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          Shinji kept his own counsel that night, fully expecting to be summoned by the emperor so that the details of his coming adventure could be divulged. Umiko served his dinner, and his breakfast, but did not try to break his silence. His expression was almost meditative, and she did not wish to disturb it. 
          There was a quiet knock upon the chamber door, and Cherry Blossom announced shortly after that the Lord Raven had arrived seeking audience with the Prince. Shinji met with him across a balcony table. It was the mainlander style, high enough that you had to use chairs to sit at it. There were many such pieces in the palace.
          The Lord Raven was tall and austere, his kimono blue black and traced with fine silver that mimicked the reflective lines of wing feathers. He was clean shaven, with long hair he had tied in a topknot. He looked to be about twice Shinji's age, quite young for someone to achieve such status. Of course, he had held his position for several decades; agelessness was one of the emperor’s gifts to his high lords. They would die with young faces, decaying from within unless murdered sooner by their own families.
          They waited for Umiko to bring them tea before they began speaking. The Lord Raven dismissed her with an absent gesture.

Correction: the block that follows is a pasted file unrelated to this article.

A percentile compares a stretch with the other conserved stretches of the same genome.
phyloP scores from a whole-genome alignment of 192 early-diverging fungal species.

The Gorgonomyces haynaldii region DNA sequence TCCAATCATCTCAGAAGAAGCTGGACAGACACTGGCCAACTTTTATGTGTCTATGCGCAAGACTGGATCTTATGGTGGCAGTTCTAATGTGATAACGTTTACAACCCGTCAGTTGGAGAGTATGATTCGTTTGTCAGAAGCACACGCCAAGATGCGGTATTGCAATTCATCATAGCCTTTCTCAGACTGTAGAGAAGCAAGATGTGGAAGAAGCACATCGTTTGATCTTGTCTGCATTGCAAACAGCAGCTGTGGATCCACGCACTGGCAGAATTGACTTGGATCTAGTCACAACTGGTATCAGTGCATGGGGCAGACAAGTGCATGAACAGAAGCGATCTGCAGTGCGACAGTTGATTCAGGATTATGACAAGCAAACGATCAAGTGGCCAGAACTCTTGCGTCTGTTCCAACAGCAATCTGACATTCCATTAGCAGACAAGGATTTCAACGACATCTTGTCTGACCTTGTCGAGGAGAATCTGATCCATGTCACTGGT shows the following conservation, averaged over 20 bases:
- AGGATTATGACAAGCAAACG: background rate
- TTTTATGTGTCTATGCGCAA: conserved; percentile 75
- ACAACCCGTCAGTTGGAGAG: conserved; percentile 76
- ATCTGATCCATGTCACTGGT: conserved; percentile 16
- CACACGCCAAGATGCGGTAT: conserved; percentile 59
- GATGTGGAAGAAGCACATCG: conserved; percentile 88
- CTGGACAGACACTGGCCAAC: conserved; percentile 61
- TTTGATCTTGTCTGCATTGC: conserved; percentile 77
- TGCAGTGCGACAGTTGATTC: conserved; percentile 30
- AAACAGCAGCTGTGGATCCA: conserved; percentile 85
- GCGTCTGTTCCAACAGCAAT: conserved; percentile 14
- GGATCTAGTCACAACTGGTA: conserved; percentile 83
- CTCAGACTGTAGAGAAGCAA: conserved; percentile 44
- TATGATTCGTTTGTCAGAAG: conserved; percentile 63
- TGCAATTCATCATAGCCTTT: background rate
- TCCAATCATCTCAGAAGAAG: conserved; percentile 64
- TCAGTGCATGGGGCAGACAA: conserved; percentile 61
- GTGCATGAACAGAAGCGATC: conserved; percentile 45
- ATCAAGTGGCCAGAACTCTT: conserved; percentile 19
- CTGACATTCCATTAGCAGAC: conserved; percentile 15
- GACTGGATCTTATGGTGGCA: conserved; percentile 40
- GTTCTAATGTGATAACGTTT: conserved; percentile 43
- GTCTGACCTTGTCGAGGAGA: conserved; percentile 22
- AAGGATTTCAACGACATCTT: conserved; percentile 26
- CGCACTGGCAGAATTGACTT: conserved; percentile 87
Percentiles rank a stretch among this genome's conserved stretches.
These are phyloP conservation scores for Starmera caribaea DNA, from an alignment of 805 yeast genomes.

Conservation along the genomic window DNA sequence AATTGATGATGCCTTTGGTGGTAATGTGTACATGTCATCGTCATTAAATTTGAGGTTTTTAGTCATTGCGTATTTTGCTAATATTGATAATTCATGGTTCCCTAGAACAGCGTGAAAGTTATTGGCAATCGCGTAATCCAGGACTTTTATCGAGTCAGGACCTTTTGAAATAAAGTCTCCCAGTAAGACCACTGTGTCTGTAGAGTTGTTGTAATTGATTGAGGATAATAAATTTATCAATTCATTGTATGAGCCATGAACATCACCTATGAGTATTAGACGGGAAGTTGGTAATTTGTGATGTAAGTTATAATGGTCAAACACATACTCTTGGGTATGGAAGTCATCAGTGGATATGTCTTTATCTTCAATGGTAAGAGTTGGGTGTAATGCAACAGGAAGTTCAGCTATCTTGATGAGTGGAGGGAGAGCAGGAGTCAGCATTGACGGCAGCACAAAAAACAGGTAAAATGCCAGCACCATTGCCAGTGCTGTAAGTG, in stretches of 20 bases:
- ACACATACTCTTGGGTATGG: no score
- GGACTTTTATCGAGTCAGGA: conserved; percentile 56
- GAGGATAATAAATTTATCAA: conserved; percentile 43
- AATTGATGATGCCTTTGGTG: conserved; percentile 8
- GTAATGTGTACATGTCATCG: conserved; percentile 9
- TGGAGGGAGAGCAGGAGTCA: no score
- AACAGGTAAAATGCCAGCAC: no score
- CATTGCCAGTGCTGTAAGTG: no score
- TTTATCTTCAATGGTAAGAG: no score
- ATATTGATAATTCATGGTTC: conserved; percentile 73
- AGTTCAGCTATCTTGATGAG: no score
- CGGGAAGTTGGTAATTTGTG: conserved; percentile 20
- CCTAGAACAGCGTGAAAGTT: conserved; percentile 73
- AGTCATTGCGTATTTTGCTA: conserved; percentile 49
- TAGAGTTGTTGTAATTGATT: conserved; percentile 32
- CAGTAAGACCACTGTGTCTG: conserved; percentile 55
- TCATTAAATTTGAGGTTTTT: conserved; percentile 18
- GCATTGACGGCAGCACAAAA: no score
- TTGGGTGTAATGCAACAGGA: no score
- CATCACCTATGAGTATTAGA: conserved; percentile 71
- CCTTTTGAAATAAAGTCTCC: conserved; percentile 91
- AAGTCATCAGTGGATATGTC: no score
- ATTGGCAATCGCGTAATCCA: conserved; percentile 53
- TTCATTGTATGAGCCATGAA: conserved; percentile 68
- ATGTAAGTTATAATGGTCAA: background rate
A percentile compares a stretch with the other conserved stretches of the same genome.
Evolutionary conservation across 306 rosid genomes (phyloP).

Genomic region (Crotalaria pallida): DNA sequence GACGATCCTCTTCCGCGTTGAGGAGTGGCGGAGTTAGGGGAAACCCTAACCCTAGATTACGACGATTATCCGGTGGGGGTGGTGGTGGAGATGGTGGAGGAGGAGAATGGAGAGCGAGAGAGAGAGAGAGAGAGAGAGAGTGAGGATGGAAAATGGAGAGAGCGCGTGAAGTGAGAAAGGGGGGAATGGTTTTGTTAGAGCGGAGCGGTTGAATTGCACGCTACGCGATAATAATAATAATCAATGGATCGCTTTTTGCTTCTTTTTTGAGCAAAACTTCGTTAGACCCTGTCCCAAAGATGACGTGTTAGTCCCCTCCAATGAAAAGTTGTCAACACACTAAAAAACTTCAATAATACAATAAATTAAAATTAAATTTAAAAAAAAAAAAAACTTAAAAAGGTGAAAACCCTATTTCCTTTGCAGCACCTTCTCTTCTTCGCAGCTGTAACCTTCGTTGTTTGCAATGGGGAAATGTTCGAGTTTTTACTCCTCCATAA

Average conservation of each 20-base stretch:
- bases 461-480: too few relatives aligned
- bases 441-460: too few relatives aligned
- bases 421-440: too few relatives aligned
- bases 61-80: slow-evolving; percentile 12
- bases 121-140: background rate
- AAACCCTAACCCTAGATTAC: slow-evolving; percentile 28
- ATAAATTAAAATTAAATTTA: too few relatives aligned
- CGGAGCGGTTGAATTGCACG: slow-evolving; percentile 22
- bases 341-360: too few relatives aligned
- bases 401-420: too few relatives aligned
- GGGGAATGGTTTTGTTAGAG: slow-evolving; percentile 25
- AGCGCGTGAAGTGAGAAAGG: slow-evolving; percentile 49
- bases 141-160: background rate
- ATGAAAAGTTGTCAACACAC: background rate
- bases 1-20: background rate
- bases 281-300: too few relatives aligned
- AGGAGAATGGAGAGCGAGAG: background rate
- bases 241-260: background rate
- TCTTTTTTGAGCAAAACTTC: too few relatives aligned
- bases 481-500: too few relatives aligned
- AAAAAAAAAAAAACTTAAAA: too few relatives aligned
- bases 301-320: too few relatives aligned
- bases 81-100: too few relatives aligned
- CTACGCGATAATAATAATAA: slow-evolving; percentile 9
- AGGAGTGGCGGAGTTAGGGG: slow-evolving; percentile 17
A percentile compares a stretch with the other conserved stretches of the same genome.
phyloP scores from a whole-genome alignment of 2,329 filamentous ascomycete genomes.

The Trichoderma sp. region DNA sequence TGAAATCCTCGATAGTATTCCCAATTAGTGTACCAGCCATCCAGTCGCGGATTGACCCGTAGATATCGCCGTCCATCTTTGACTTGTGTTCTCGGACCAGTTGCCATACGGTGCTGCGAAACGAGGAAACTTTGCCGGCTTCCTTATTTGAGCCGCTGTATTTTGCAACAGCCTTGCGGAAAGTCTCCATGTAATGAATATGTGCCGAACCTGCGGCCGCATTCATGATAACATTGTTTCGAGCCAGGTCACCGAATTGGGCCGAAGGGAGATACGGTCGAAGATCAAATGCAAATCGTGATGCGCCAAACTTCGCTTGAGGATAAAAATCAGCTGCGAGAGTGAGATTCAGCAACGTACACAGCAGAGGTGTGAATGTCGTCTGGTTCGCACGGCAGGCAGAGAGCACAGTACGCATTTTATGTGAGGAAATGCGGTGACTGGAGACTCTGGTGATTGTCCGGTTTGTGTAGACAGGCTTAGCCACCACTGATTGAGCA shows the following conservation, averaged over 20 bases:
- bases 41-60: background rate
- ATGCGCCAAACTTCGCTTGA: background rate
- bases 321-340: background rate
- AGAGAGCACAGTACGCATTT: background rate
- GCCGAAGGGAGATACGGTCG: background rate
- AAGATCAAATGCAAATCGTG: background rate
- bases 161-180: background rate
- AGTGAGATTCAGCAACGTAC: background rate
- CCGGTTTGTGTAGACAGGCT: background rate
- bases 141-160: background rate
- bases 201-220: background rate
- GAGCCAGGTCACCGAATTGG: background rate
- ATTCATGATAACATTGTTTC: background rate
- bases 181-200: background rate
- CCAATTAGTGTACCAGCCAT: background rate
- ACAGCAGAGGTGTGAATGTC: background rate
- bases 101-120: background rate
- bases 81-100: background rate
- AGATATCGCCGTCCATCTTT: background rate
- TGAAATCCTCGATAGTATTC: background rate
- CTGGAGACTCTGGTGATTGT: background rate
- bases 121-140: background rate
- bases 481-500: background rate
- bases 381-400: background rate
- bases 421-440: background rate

"You have not given her witch marks."
          "It isn't necessary," Shinji said.
          The Raven raised an eyebrow. "Oh? I suppose not. Some rules can be bent for men such as we, can't they." When Shinji didn't respond he went on, "One of my daughters is with child."
          "That is joyful news," Shinji said. "Thank you for bringing it to me."
          The Lord Raven smiled, donning a wistful gaze as he looked out over the vast number of structures that surrounded the palace. "I have many children, many grandchildren; most of them cannot live in this city. They would have to give up too much. I allow them to find their happiness elsewhere; though I would rather the whole clan remain with me."
          "And this new child?" Shinji asked.
          The Lord Raven touched a finger to his lip, as if struck with a sudden realization. "You know that we are cousins, my Prince?"
          "This is a city of cousins." It was true, everyone who lived in the capital as anything more than a servant shared lineage with the emperors. It was usually distant, however.
          "Yes, and we are closer than most," the Raven said. "I would have to review the records. Second cousins twice removed, perhaps, the minutia of genealogy escapes me."
          Shinji doubted that it did.
          "I am fortunate to have been sheltered by my family for so long."
          Shinji inclined his head. Neither of them drank.
          "Family," the Raven said, "yes. Do you have any rice wine, cousin?"
           Umiko brought then a warmed bottle and a pair of cups, then left before she could be dismissed.
           "An efficient servant. I see why you do not want to change her marks."
          Shinji poured himself a cup and downed it. 
          "When I opened my home to you," the Raven said, "I did not consider how long you might stay. This city can be dull, and you have proved an interesting houseguest. How many duels has it been?"
          "Three." Shinji soured at the thought.
          "All of them had something to do with Cherry Blossom, didn't they?"
          Shinji gritted his teeth. "You are correct, as always, my lord." He was embarrassed by his temper on those occasions. He had come far in the year since his last personal duel, and liked to believe he was less susceptible to bating now.